By Paul Scott Abbott, AJOT
The $1.6 trillion task of fixing the US intermodal transportation system demands implementation of a collaborative, multifaceted action plan, according to a top UPS executive.
Kurt Kuehn, UPS’ senior vice president of worldwide sales and marketing, called for leaders of three leading trade associations meeting in Atlanta on Nov. 12 to ‘really begin sounding the alarm’ and ‘join together to get America moving again.’
Kuehn issued the challenge in his keynote address at the collocated National Industrial Transportation League 100th annual meeting, Intermodal Association of North America 25th Intermodal Expo and Transportation Intermediaries Association annual meeting.
‘Inadequate infrastructure threatens to choke the movement of freight and stall the engine of our nation’s economy,’ said Kuehn, who on Jan. 1 is to assume the role of chief financial officer at Atlanta-based UPS. ‘Even worse, it threatens to diminish America’s preeminent role in the global economy.’
Kuehn cited a slew of statistics, including the US Department of Transportation report that congestion on highways, seaports, airports and railways costs the nation $200 billion a year and the American Society of Civil Engineers estimate that infrastructure upgrades will cost a staggering $1.6 billion.
Considering that freight on US roads and rails is expected to increase 70% by 2020 and the number of ocean containers shipped nearly triple by 2025, Kuehn cautioned, ‘We ain’t seen nothing yet.
‘These statistics indeed are troubling, but we cannot afford to be hypnotized by numbers,’ he said. ‘Instead, we have to do something about it.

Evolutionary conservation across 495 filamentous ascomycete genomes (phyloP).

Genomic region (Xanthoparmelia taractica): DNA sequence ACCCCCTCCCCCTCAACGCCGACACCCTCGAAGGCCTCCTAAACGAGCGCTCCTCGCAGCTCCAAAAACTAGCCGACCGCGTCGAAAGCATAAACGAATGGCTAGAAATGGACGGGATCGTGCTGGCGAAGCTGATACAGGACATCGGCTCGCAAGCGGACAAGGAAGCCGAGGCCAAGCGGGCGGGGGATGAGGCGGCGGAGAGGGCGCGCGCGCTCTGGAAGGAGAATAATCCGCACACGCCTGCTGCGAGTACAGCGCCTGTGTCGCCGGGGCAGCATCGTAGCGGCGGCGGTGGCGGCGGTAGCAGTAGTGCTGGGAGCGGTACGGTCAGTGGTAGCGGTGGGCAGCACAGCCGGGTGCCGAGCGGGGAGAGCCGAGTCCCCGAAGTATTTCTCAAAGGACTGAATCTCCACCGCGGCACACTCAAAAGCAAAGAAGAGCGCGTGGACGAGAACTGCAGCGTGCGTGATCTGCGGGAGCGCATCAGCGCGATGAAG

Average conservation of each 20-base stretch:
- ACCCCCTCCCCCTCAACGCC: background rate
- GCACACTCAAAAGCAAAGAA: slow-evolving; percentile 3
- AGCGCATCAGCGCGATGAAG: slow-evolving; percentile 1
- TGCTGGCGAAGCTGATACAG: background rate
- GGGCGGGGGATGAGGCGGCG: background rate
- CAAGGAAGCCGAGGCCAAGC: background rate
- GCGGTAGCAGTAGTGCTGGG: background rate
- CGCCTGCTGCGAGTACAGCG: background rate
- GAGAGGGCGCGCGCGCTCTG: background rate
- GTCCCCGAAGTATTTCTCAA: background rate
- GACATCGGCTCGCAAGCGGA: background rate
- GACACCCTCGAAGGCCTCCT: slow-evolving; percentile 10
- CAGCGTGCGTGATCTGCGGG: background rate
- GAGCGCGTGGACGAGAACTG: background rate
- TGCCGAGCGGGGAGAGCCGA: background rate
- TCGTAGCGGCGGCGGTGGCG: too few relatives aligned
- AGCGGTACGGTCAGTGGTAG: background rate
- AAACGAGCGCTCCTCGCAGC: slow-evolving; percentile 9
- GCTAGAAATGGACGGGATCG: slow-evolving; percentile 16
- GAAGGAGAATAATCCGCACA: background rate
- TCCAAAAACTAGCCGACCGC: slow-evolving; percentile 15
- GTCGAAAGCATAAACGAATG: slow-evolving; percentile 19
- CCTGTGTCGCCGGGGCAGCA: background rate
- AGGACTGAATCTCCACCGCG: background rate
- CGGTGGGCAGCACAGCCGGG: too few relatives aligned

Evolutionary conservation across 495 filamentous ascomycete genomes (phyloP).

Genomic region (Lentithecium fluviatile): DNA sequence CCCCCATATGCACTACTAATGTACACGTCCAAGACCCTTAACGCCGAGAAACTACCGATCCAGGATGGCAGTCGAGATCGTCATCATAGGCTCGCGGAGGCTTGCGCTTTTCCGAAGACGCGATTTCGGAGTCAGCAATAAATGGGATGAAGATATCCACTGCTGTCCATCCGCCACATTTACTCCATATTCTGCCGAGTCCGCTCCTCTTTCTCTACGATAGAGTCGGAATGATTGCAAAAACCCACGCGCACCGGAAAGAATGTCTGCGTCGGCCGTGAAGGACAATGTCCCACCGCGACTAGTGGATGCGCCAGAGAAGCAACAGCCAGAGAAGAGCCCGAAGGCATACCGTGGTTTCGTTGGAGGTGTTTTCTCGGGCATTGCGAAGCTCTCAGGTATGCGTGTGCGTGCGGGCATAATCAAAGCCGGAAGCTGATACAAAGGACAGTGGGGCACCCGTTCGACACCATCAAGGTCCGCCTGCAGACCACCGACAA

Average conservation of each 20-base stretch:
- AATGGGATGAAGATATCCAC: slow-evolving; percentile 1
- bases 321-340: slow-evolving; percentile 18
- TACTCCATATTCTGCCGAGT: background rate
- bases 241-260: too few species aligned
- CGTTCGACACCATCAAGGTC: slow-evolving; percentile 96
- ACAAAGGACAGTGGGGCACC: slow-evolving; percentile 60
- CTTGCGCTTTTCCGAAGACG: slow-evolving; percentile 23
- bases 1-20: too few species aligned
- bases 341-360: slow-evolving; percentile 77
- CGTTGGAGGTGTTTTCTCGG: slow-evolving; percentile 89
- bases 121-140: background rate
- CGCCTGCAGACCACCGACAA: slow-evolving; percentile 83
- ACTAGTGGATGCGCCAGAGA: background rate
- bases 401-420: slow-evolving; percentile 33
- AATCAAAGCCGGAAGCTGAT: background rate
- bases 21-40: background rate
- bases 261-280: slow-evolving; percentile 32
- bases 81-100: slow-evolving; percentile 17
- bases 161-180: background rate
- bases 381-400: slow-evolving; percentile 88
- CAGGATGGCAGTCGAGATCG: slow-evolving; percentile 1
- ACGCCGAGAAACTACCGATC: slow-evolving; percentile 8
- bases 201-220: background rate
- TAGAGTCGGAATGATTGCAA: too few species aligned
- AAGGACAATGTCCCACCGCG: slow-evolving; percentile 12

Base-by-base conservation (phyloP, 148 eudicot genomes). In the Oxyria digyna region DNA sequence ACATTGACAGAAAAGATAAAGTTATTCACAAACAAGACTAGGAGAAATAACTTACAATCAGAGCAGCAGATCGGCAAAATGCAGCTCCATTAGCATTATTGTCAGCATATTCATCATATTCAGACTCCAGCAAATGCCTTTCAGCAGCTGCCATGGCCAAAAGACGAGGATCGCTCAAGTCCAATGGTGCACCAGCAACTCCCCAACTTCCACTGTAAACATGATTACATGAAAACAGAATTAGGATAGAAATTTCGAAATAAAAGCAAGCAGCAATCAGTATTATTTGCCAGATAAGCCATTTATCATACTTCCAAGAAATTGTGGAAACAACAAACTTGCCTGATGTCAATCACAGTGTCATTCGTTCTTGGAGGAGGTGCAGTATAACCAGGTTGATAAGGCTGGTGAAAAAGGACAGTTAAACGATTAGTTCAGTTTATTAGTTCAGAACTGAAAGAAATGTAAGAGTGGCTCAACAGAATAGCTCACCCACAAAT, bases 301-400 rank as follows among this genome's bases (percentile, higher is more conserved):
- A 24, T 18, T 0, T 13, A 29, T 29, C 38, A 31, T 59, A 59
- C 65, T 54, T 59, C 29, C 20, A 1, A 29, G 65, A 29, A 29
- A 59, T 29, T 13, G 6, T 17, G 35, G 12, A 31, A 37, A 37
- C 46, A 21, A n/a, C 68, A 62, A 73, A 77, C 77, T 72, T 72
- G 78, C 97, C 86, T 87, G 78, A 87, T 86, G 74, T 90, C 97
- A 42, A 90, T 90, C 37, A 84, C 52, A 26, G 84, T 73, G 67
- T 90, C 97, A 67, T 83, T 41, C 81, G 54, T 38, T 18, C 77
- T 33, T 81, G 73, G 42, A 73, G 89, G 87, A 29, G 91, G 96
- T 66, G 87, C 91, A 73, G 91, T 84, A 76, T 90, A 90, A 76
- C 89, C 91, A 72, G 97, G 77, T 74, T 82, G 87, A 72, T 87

‘Together with government officials, we must agree on a national transportation vision and then invest the money necessary to put a real plan into action,’ Kuehn continued. ‘In short, we must take action to transform America’s transportation infrastructure.’
While recognizing that federal proposals will take decades to fully implement, Kuehn said shorter-term congestion relief can be facilitated by executing an eight-point ‘agenda for action’ developed by UPS.
The first necessary step, Kuehn said, is to ‘elevate the issue,’ with shippers and carriers alike pushing government to act. He said executive of major shippers frequently are ‘too busy running their own companies to think about macro issues,’ so they fail to think of themselves as being in the transportation business and seldom if ever discuss transportation issues with government officials.
Second, Kuehn said, public and private sectors must collaborate to create a national transportation strategy.
‘One of the primary weaknesses with the approach to our infrastructure thus far has been its piecemeal nature in planning,’ Kuehn said, noting that bottlenecks traditionally have been looked at by mode as separate problems. ‘But they’re not. Some of the biggest bottlenecks occur where two different modes of transportation interconnect. Without a holistic vision, you don’t solve capacity problems, you just move them.’
Acknowledging that the matter is controversial, Kuehn, in his third point, said public and private sectors must share in footing the bill, including through an increased federal gas tax. But he warned that the money generated must be dedicated to highway infrastructure rather than put into the general fund. He also said he favors replacing the fuel tax for commercial aviation with a $25 modernization surcharges, as well as establishment of a dedicated rail trust fund or other user-funded mechanism to specifically pay for rail capacity enhancements.
Fourth, Kuehn called for more efficient use of existing capacity through ‘smarter’ supply chain management, with more precise sales forecasting, ordering products further ahead of peak periods and securing of vessels space well in advance, as well as disaggregation of inventory so that products are moved only once.
The fifth step, according to Kuehn, entails maximizing capacity through leveraging of technology, including via tra